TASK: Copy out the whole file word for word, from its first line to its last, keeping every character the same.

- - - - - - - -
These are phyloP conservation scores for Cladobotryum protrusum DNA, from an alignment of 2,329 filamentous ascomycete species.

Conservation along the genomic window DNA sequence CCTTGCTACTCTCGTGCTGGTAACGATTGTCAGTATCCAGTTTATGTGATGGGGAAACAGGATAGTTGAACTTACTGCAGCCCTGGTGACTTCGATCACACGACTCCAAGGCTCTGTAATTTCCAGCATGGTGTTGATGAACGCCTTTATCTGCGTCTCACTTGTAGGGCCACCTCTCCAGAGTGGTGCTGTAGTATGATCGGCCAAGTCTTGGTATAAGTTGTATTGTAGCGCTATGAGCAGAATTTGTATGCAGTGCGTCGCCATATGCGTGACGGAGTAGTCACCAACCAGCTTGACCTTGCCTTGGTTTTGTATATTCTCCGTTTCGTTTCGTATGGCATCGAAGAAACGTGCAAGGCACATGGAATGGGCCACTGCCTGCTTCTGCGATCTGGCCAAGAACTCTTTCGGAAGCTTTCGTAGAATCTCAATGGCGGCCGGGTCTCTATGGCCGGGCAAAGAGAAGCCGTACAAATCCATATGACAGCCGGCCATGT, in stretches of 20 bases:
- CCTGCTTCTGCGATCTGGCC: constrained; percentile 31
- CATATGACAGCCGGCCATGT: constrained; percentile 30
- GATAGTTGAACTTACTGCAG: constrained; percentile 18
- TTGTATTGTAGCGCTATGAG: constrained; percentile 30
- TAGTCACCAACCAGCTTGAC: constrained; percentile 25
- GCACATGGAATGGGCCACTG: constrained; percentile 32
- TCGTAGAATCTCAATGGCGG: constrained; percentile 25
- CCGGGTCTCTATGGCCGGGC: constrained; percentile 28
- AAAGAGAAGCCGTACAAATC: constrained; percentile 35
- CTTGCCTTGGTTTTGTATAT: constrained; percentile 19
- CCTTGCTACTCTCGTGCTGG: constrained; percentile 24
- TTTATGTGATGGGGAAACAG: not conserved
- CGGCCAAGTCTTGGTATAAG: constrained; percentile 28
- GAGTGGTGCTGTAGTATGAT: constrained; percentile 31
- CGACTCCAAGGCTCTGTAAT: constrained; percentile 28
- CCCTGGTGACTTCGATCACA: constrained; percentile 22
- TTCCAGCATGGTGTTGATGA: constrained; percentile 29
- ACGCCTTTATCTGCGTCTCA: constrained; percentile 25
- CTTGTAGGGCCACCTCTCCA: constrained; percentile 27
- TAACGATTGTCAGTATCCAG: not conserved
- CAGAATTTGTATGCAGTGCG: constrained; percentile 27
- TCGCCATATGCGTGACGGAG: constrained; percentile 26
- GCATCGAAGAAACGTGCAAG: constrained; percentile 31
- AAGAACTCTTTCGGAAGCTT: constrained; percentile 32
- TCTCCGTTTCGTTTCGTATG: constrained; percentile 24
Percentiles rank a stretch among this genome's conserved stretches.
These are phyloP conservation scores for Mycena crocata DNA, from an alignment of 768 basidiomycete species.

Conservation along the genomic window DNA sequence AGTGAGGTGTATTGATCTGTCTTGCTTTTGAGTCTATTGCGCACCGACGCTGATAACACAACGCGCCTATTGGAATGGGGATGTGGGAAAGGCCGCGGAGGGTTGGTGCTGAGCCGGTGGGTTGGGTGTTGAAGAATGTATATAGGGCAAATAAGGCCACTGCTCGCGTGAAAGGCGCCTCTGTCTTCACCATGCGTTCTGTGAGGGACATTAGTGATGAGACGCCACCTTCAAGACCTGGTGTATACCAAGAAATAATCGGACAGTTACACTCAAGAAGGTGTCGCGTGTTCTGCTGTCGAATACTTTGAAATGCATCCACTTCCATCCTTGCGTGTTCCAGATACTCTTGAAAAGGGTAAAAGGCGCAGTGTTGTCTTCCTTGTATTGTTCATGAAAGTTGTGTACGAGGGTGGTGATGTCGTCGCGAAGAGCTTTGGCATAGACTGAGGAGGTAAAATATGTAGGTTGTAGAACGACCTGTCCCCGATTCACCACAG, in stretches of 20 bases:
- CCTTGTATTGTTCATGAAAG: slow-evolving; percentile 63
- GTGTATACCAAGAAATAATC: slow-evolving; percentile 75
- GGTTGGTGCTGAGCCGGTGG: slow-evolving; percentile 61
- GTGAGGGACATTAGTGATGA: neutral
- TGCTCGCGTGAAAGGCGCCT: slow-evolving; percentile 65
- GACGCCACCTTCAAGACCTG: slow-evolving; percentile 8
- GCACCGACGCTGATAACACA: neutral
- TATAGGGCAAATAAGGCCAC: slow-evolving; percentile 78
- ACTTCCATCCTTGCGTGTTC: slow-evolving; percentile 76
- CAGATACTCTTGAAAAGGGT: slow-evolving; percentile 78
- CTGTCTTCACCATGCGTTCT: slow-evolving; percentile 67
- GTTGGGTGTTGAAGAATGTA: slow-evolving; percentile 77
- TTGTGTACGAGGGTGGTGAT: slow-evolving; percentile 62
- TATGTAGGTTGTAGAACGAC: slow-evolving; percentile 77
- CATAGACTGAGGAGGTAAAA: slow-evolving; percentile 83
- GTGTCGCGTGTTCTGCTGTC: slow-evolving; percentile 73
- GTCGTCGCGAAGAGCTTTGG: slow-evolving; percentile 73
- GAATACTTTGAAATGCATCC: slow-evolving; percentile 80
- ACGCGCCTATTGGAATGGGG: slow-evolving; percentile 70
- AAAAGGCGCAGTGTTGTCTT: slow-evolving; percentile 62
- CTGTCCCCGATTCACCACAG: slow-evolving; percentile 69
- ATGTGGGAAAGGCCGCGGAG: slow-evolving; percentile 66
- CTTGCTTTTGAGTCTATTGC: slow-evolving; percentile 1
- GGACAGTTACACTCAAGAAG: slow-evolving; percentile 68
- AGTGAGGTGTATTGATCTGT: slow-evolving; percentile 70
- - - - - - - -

These are phyloP conservation scores for Cladobotryum protrusum DNA, from an alignment of 2,329 filamentous ascomycete species.

Conservation along the genomic window DNA sequence CCTTGCTACTCTCGTGCTGGTAACGATTGTCAGTATCCAGTTTATGTGATGGGGAAACAGGATAGTTGAACTTACTGCAGCCCTGGTGACTTCGATCACACGACTCCAAGGCTCTGTAATTTCCAGCATGGTGTTGATGAACGCCTTTATCTGCGTCTCACTTGTAGGGCCACCTCTCCAGAGTGGTGCTGTAGTATGATCGGCCAAGTCTTGGTATAAGTTGTATTGTAGCGCTATGAGCAGAATTTGTATGCAGTGCGTCGCCATATGCGTGACGGAGTAGTCACCAACCAGCTTGACCTTGCCTTGGTTTTGTATATTCTCCGTTTCGTTTCGTATGGCATCGAAGAAACGTGCAAGGCACATGGAATGGGCCACTGCCTGCTTCTGCGATCTGGCCAAGAACTCTTTCGGAAGCTTTCGTAGAATCTCAATGGCGGCCGGGTCTCTATGGCCGGGCAAAGAGAAGCCGTACAAATCCATATGACAGCCGGCCATGT, in stretches of 20 bases:
- CCTGCTTCTGCGATCTGGCC: constrained; percentile 31
- CATATGACAGCCGGCCATGT: constrained; percentile 30
- GATAGTTGAACTTACTGCAG: constrained; percentile 18
- TTGTATTGTAGCGCTATGAG: constrained; percentile 30
- TAGTCACCAACCAGCTTGAC: constrained; percentile 25
- GCACATGGAATGGGCCACTG: constrained; percentile 32
- TCGTAGAATCTCAATGGCGG: constrained; percentile 25
- CCGGGTCTCTATGGCCGGGC: constrained; percentile 28
- AAAGAGAAGCCGTACAAATC: constrained; percentile 35
- CTTGCCTTGGTTTTGTATAT: constrained; percentile 19
- CCTTGCTACTCTCGTGCTGG: constrained; percentile 24
- TTTATGTGATGGGGAAACAG: not conserved
- CGGCCAAGTCTTGGTATAAG: constrained; percentile 28
- GAGTGGTGCTGTAGTATGAT: constrained; percentile 31
- CGACTCCAAGGCTCTGTAAT: constrained; percentile 28
- CCCTGGTGACTTCGATCACA: constrained; percentile 22
- TTCCAGCATGGTGTTGATGA: constrained; percentile 29
- ACGCCTTTATCTGCGTCTCA: constrained; percentile 25
- CTTGTAGGGCCACCTCTCCA: constrained; percentile 27
- TAACGATTGTCAGTATCCAG: not conserved
- CAGAATTTGTATGCAGTGCG: constrained; percentile 27
- TCGCCATATGCGTGACGGAG: constrained; percentile 26
- GCATCGAAGAAACGTGCAAG: constrained; percentile 31
- AAGAACTCTTTCGGAAGCTT: constrained; percentile 32
- TCTCCGTTTCGTTTCGTATG: constrained; percentile 24
Percentiles rank a stretch among this genome's conserved stretches.
These are phyloP conservation scores for Mycena crocata DNA, from an alignment of 768 basidiomycete species.

Conservation along the genomic window DNA sequence AGTGAGGTGTATTGATCTGTCTTGCTTTTGAGTCTATTGCGCACCGACGCTGATAACACAACGCGCCTATTGGAATGGGGATGTGGGAAAGGCCGCGGAGGGTTGGTGCTGAGCCGGTGGGTTGGGTGTTGAAGAATGTATATAGGGCAAATAAGGCCACTGCTCGCGTGAAAGGCGCCTCTGTCTTCACCATGCGTTCTGTGAGGGACATTAGTGATGAGACGCCACCTTCAAGACCTGGTGTATACCAAGAAATAATCGGACAGTTACACTCAAGAAGGTGTCGCGTGTTCTGCTGTCGAATACTTTGAAATGCATCCACTTCCATCCTTGCGTGTTCCAGATACTCTTGAAAAGGGTAAAAGGCGCAGTGTTGTCTTCCTTGTATTGTTCATGAAAGTTGTGTACGAGGGTGGTGATGTCGTCGCGAAGAGCTTTGGCATAGACTGAGGAGGTAAAATATGTAGGTTGTAGAACGACCTGTCCCCGATTCACCACAG, in stretches of 20 bases:
- CCTTGTATTGTTCATGAAAG: slow-evolving; percentile 63
- GTGTATACCAAGAAATAATC: slow-evolving; percentile 75
- GGTTGGTGCTGAGCCGGTGG: slow-evolving; percentile 61
- GTGAGGGACATTAGTGATGA: neutral
- TGCTCGCGTGAAAGGCGCCT: slow-evolving; percentile 65
- GACGCCACCTTCAAGACCTG: slow-evolving; percentile 8
- GCACCGACGCTGATAACACA: neutral
- TATAGGGCAAATAAGGCCAC: slow-evolving; percentile 78
- ACTTCCATCCTTGCGTGTTC: slow-evolving; percentile 76
- CAGATACTCTTGAAAAGGGT: slow-evolving; percentile 78
- CTGTCTTCACCATGCGTTCT: slow-evolving; percentile 67
- GTTGGGTGTTGAAGAATGTA: slow-evolving; percentile 77
- TTGTGTACGAGGGTGGTGAT: slow-evolving; percentile 62
- TATGTAGGTTGTAGAACGAC: slow-evolving; percentile 77
- CATAGACTGAGGAGGTAAAA: slow-evolving; percentile 83
- GTGTCGCGTGTTCTGCTGTC: slow-evolving; percentile 73
- GTCGTCGCGAAGAGCTTTGG: slow-evolving; percentile 73
- GAATACTTTGAAATGCATCC: slow-evolving; percentile 80
- ACGCGCCTATTGGAATGGGG: slow-evolving; percentile 70
- AAAAGGCGCAGTGTTGTCTT: slow-evolving; percentile 62
- CTGTCCCCGATTCACCACAG: slow-evolving; percentile 69
- ATGTGGGAAAGGCCGCGGAG: slow-evolving; percentile 66
- CTTGCTTTTGAGTCTATTGC: slow-evolving; percentile 1
- GGACAGTTACACTCAAGAAG: slow-evolving; percentile 68
- AGTGAGGTGTATTGATCTGT: slow-evolving; percentile 70